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Towards a National Science Policy for Canada

Presented by the Partnership Group for Science and Engineering

September 5, 2006


We recommend placing greater urgency on the development of a national Science and Technology (S&T) framework. This initiative is being led by Industry Canada in collaboration with the Department of Finance. A clearly enunciated S&T framework will reap positive rewards in terms of productivity, innovation, the attraction, training and retention of highly qualified personnel, and the quality of life of Canadians. Hence, it should be a priority for the federal government. Specifically, we propose that the Government of Canada:

• Evaluate the return to society on public investment in S&T in Canada and the efficacy of the investment mechanisms employed
• Implement the recommendations of the Expert Panel on Commercialization1
• Commission an external review of the roles, functions, assets and deficiencies related to research and development (R&D) in federal government laboratories
• Support measures that ensure the national capacity for continuous scientific monitoring, including the collection, long-term archiving and effective access to the data
• Charge Industry Canada with the funding and implementation of international S&T collaborations

The Partnership Group for Science and Engineering (PAGSE), perhaps best known for the Bacon & Eggheads breakfast lecture series on Parliament Hill, is an association of more than 25 professional and scientific organizations. It reflects a diversity of science and technology interests in Canada, ranging from a focus on research, innovation and industrial capacity to stimulating science in academia and government, to monitoring S&T requirements for policy development. PAGSE is not a lobby group; rather it works in partnership with government to advance research and innovation for the benefit of Canadians.

In past briefs to this committee, PAGSE has highlighted opportunities and challenges facing Canada’s scientific community, including the training of highly qualified personnel, private sector research investment, the need for national-level priority setting for government investment in S&T, the importance of a balanced national research capacity, the commercialization of innovation, and improving Canada’s capacity to participate in international research. While this submission continues to emphasize a number of these issues, PAGSE wishes to stress the need for greater urgency in the development of a national S&T framework, an initiative currently led by Industry Canada in collaboration with the Department of Finance.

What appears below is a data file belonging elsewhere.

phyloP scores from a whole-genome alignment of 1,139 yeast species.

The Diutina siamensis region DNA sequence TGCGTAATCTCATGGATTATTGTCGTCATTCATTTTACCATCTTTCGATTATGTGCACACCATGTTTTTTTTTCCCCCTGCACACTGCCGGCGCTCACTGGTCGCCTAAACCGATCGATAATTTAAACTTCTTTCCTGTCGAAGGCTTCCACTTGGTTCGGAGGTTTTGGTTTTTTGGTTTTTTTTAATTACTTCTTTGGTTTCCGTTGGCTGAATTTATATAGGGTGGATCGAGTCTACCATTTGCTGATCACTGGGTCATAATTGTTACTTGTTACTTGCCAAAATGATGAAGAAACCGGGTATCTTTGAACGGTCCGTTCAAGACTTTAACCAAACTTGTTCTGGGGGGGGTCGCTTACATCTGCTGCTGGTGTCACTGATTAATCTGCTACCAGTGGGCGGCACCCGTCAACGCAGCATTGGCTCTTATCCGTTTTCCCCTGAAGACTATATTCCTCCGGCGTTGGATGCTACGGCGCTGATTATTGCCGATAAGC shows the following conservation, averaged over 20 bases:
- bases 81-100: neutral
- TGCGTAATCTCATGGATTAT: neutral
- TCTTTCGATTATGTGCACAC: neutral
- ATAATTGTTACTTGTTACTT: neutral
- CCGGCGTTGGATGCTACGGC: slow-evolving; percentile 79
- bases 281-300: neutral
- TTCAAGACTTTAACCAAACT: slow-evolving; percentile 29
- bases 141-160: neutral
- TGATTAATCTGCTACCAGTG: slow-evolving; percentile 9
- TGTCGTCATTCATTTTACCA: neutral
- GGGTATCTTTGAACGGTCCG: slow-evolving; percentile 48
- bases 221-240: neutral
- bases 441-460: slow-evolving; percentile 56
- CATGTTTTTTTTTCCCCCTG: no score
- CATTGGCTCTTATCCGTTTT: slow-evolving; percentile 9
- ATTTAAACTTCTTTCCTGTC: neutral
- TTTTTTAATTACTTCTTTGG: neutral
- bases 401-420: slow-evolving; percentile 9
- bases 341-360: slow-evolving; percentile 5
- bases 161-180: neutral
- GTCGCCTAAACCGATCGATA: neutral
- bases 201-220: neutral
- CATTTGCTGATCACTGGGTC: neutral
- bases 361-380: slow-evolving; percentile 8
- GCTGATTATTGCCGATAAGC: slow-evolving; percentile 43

Competing globally is fundamental to the Canadian economy and the Canadian way of life. It involves stimulating innovation, translating it into production at home and marketing production internationally. We are falling behind world trends in all of these areas. As recently stated by Kevin Lynch, Clerk of the Privy Council, in order to compete globally Canada must improve its productivity through the development and application of S&T . Research and innovation capacity depends on factors that include a diverse pool of expertise, a propitious investment climate, and a capacity to turn innovation into economic outcomes within Canada. College and university systems must be flexible to seize opportunities and provide training in emerging fields to ensure the supply of essential highly qualified personnel. Provision of more human expertise must be accompanied by an increased capacity to turn innovation into economic activity, otherwise people, ideas and innovation will leave Canada. Moreover, our ability to attract highly qualified experts from other countries is being eroded as those nations mount their own programs. Balance between government, academic and private sector efforts requires the setting and understanding of clear priorities.

A National S&T Framework: